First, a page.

November 4, 2011
by Lily Macachor-Fong, San Jose, California
At 3 o’clock in the morning, I was wide-awake, so I stepped out onto the balcony, sat down, closed my eyes and took a deep breath. The air was hot and humid.
I just arrived the day before in El Salvador Resort in Sabang, my temporary home for 2 weeks to celebrate the feast of Sto. Tomas de Villanueva also known as the Danao Fiesta and to volunteer in the DAUSA medical mission.
I still had my eyes closed when I heard a familiar sound “toku! toku! toku!”. I smiled and savored the moment. I haven’t heard that sound in a very long time. I continued to sit and enjoy the quiet moment … then I heard a cockcrow, “cock-a-doodle-do, cock-a-doodle-do”!
Moments later another one chimed in, then another, before long there was a chorus, welcoming the day. I had a lump in my throat; tears streamed down my face, I mumbled, “I’m home”! Strange thing to say considering I’ve lived in the US longer than I’ve lived in Danao. I never expected I’d feel that way.
The next few days were a whirlwind of activities. I began to appreciate what DAUSA has done over the years, from scholarships to the medical mission. I have always been loosely connected to DAUSA based in LA (Southern California) while I lived in the San Francisco Bay Area (Northern California), Hawaii and Colorado.
I know deep down I wanted to be more involved, “someday” I used to tell myself. That someday came, so here I am in Danao after 43 years of being away, and looking forward to helping out in any way I can.
I don’t have any medical training and I know nothing about pharmaceuticals, so I did as I was told and enjoyed every minute of it. I must say, I really enjoyed interacting with the locals and speaking Bisaya again was a lot of fun.
Having been talked into becoming a candidate for the Balik Danao Queen, I became a willing participant when I was told that it is for a good cause and the money will go to a special project.
I enjoyed it all, even the part when the Balik Danao Queen and I missed out on the parade because we arrived late. Well, we didn’t miss it completely, we were able to get on the float in front of City Hall and rode it for one block, to the delight of my cousins and Tia Lagring that came all the way from Cebu City just to see me.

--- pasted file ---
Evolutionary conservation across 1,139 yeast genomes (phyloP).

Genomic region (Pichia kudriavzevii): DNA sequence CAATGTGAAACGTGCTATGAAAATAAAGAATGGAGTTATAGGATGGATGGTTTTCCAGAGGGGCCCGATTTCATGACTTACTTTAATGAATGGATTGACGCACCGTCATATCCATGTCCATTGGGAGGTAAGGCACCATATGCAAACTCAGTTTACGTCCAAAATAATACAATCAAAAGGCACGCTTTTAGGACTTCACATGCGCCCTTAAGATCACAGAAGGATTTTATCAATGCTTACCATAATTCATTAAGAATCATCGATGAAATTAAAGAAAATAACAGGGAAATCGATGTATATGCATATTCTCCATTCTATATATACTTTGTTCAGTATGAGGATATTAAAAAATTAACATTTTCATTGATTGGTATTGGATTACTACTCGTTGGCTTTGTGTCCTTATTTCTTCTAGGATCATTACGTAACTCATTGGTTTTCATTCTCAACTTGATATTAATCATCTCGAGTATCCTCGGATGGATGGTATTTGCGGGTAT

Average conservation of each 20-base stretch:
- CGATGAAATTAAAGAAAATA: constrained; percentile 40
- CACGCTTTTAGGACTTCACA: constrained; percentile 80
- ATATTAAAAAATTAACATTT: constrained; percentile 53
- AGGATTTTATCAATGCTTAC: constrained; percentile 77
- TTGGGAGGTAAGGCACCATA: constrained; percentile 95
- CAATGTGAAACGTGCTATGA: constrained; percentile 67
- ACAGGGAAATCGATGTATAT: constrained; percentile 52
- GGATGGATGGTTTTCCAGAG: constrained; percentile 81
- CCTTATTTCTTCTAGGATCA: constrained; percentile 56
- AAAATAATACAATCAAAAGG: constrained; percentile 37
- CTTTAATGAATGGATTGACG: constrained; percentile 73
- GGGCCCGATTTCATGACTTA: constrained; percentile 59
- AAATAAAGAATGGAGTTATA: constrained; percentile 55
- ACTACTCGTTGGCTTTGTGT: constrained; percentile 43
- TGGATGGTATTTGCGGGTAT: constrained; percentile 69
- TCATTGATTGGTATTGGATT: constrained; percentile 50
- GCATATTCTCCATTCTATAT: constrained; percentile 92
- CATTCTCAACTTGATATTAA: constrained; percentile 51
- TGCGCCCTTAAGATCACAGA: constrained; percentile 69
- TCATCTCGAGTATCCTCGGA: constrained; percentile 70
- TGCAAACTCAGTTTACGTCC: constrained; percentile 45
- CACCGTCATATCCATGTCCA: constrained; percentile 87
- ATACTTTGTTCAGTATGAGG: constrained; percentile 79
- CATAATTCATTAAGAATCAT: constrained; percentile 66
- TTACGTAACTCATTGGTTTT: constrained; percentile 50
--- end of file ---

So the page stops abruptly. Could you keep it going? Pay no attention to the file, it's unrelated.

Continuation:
They were on my cousin’s balcony waving, yelling and screaming. They made it all worthwhile. The queen and I had front row seats on stage to watch the Karansa competition. It was my first and I loved the pageantry, beautiful, colorful costumes and the performances were awesome.
The only drawback…Wa gyud ko makapamista! I have to publicly apologize to all my cousins for not making it to their homes as promised. I missed out on all that food.
Fortunately for me, I had enjoyed the ultimate luncheon that was so generously provided by Sani and Tita Barriga Tomayao in their farm in Guinacot for the Medical Mission volunteers. I tried all the dishes and they were all scrumptious, some dishes I have completely forgotten about because you can only get them in Danao.
With a newly found freedom, one day I ventured out on my own, taking a pedicab from Sabang to Danao, 3km away. Danao is no longer the quiet little town I grew up in. Now, it boasts several bakeries (there used to be only 3), cyber cafes (there was none), beach resorts (there was only Sands) and an Eco Adventure Park in the mountain of Danasan where you can ride a zip line, go caving, watch a waterfall and go horseback riding.
I didn’t recognize the streets, the houses or any of the people. It is now very crowded, people and vehicles everywhere. Crossing the street is very challenging because there is no such thing as pedestrians’ right of way.
My cousin Catherine and I were reminiscing about how we used to play “tubig-tubig” in the middle of Pio del Pilar St. Those days are gone forever.
I attended mass and lingered to enjoy the church and noticed the electric fans, nice! We won’t be needing the “pay-pay” as much. The altar is grand, beautiful and much brighter than I remembered. At the end of the mass the Philippine National Anthem was sang, hmmmm very interesting!
I crossed the street to Sto.Tomas School where I attended high school 44 years prior. The old convent where we held classes is still there and the grotto of the Virgin Mary where we used to pose for pictures has been moved a few feet away.
I continued on to Rizal Plaza where we trapped humungous frogs to dissect in our Science experiment in Sto. Tomas School. I caught a glimpse of two girls in school uniforms, looks like one is going through the hair of the girl in front of her. OMG! Nanghinguto!!! I had mixed feelings, I wasn’t sure whether to laugh or be grossed out.
I was very disappointed to see Sands Resort shuttered and in disrepair, such a waste of a beautiful area. I hope to see it back to its former grandeur soon.
In the 60s, it was the best Danao was to offer with it’s bowling alley, snack bar, beauty salon in the back where we used to have our hair done when there was a special event in school. I remembered the cottages… there were stories that it was the favorite place for lovers/sweethearts to rendezvous.
My cousin Grace and her husband Arturo treated me to lunch at the new Macapagal-Durano Fish Port. Now that’s progress, downstairs is where the fresh catch is dropped off and upstairs is the restaurant. I had kinilaw…yummy! I have to go back there and try the other dishes.
I never made it to the market, so I have to add that to my list of things to do next time . I missed out on the procession too, that will be on the top of my list. I’ll spend a night or two in Danasan Eco Adventure Park, and then there are the churches that my cousins promised they’d take me to see.
Since I came back, I miss the camaraderie, the food and the funny stories and jokes especially the ones Celia Barriga was telling me. They sure brought back a lot of wonderful and weird memories.
God willing, I will be back.